The conversation was cringy and corny. It was the type I rub my eyes vigorously when I listened to it. I couldn’t imagine having the temerity to say such things. But bloody hell, it worked. She lapped it up. And that was the first time Uncle Izzat had met her.

After he related to her about our problematic cases she asked him to have a seat while she sorted it out. I saw her immediately leave her station; scurrying here and there. With me I never saw her move from her station. In less than 20 minutes she had located a few ‘missing’ files and re-listed two matters for mention. That led me to the realization that when I came, the counter folks really didn’t give a damn about my requests. I stared at my boss with a mixture of disbelief and frustration.

To me, what he pulled off was magic. Black, white, purple, I don’t know. But it was magic. I saw the whole thing and I still don’t know what went down. He did in less than half an hour what took me weeks and months with letters and begging to get done. This was an example of the Junior Experience young lawyers face during my time.

The next time I was there and Puan Zaiton manned the counter, I thought to apply the same approach. I remembered the lines Uncle Izzat used and thought to use them too.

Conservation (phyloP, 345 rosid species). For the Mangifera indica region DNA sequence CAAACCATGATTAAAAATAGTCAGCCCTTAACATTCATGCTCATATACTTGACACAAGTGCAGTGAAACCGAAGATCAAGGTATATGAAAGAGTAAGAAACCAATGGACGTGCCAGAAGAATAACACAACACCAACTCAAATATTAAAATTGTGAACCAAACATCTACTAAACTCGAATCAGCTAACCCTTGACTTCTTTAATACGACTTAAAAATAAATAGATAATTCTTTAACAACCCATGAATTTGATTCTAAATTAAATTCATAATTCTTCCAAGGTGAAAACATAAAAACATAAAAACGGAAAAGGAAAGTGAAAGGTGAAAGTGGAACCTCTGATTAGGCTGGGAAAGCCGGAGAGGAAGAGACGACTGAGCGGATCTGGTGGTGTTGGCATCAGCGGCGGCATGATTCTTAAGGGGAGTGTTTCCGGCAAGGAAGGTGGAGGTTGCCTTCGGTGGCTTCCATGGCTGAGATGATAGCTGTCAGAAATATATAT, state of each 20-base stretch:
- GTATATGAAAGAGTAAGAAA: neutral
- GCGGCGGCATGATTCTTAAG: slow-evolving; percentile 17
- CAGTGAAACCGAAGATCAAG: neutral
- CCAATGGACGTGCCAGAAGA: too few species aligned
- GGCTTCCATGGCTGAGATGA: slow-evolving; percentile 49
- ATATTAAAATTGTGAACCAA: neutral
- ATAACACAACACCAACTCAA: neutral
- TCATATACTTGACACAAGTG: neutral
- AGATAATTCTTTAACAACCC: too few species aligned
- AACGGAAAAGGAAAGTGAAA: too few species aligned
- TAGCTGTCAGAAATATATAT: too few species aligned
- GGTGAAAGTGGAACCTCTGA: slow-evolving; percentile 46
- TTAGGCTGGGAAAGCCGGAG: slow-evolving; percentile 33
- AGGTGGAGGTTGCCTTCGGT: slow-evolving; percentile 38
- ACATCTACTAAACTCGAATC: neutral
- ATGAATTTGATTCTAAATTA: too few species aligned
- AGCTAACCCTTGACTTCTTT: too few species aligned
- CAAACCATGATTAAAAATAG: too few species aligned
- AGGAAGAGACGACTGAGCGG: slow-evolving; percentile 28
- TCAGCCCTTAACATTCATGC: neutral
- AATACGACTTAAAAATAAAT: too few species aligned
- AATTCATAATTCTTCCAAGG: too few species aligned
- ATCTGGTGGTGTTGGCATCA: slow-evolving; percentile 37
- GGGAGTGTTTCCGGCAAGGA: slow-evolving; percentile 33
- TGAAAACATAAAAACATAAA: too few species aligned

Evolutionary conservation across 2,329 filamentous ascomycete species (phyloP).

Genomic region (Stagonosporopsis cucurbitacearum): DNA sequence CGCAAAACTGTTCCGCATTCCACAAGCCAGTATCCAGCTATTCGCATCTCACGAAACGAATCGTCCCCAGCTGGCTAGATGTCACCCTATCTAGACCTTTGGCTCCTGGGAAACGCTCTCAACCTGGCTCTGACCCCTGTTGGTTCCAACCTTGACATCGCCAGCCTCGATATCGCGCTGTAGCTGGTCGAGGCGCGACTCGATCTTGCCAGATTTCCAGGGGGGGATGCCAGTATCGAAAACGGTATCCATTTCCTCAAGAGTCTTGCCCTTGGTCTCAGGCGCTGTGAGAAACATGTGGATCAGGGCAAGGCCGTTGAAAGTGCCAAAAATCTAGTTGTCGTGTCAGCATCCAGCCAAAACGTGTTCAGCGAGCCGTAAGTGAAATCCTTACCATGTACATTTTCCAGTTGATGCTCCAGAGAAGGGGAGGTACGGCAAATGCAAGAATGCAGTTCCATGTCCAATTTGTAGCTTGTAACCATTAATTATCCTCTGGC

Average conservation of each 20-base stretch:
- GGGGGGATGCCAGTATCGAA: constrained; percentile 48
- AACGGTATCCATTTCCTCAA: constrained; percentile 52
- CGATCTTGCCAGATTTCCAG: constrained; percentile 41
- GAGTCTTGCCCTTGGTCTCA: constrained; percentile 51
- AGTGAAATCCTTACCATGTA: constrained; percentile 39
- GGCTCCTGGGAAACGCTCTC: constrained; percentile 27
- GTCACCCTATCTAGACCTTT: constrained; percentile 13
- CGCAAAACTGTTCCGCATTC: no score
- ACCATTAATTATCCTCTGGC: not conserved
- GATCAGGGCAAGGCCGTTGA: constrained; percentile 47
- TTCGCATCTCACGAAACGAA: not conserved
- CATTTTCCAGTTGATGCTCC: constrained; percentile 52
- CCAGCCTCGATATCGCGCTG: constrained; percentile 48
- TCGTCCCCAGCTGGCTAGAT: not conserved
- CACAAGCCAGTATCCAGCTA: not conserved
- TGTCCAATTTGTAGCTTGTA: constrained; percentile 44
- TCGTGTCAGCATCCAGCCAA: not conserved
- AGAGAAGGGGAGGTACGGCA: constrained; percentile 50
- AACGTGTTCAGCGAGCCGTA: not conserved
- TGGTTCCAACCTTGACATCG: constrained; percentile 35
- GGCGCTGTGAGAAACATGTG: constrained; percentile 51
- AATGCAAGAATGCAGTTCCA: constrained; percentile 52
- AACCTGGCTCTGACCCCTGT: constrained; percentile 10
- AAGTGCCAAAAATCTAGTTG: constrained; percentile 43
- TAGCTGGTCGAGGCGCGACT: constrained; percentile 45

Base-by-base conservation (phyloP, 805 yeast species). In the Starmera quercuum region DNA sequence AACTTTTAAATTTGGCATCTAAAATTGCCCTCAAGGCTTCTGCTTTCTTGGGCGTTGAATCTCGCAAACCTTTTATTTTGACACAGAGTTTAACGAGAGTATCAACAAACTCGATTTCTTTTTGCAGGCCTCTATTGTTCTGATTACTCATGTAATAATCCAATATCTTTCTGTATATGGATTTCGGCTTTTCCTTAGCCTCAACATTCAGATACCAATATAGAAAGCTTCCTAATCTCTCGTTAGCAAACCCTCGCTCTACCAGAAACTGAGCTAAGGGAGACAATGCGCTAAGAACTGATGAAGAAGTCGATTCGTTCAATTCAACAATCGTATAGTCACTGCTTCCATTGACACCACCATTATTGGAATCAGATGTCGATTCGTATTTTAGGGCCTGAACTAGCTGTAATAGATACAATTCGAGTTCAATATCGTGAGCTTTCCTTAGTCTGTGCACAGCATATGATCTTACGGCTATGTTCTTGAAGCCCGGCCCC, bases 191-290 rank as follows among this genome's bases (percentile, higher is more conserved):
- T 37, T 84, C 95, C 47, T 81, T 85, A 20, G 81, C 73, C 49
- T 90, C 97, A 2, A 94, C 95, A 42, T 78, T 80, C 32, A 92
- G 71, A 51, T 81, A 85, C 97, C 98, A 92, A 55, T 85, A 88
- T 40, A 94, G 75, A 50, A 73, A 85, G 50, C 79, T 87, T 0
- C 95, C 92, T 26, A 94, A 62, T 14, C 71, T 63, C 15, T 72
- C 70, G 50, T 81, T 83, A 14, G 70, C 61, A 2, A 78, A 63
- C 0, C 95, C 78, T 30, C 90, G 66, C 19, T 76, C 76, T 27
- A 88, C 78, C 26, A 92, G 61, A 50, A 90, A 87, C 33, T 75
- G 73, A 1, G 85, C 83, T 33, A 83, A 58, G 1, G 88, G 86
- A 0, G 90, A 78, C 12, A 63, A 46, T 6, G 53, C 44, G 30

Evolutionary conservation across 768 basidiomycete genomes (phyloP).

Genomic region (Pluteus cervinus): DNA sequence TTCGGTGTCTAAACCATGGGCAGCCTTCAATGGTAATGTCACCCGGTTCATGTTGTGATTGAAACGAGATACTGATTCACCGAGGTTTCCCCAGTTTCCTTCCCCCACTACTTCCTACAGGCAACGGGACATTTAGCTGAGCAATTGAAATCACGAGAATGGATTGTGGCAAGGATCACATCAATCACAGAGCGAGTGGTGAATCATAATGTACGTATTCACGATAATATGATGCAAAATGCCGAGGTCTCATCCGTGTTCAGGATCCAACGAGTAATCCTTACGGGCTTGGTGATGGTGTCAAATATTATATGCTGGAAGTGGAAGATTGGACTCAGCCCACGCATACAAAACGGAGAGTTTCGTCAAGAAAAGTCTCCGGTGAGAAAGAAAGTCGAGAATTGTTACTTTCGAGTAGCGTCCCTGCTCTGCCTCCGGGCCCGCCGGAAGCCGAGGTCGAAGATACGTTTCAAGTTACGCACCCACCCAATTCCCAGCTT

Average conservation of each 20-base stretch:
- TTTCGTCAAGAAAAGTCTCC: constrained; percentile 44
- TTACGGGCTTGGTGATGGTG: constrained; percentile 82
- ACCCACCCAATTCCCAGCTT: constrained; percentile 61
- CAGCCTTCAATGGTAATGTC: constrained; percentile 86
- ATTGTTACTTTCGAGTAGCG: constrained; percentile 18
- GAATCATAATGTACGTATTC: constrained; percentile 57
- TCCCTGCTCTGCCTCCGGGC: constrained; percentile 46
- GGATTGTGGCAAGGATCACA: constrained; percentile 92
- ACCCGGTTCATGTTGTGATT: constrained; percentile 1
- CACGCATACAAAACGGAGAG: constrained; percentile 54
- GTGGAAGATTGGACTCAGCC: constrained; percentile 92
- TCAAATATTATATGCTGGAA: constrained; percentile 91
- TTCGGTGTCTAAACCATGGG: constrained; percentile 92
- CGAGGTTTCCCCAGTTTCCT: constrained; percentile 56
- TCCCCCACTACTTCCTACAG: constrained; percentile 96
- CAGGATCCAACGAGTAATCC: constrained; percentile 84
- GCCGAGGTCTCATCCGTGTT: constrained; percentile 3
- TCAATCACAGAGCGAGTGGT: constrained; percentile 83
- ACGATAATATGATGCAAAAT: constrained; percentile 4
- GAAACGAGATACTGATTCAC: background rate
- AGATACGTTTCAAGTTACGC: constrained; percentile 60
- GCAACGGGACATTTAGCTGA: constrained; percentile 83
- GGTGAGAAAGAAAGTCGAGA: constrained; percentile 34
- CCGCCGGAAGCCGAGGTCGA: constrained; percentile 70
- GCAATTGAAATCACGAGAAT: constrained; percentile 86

‘Assalamualaikum Puan Zaiton.’


‘How are you this morning?’

‘Unh,’ she grunted.

‘You are looking good today.’ I admit I lacked the confidence. It was completely not my style. I was too scared and lacking in confidence to utter it but gave it a shot. It came out half-hearted and instead of the warm reception I hoped for, Puan Zaiton’s eyes narrowed and her mouth drew itself into a straight line.

‘What is it?’ she asked in her usual tone of disdain.

Whatever mound of courage I had built up to that point was smashed. I meekly gave her the list of unlisted and missing cases and quickly retreated to safety to the chairs across the counter. And waited for hours like I always did. It was no different from any other time I was there. Not a drop of the goodwill Uncle Izzat fostered with her fell upon me. None.

When I got back to the office and met with him, I lamented, ‘Uncle Izzat, how is it I say the same thing as you, but you get it and I don’t!’

He laughed and said, ‘Those are things you cannot learn in the law books, Fahri. You need experience for that.’

I have since understood that in law as in life, who says it, how it is said, when it is said is just as important, if not more important than what is said. That is not to say the words are not important, but they are sometimes not as important as we make them out to be. And we best use our own words instead of others because what worked for them may not work for us.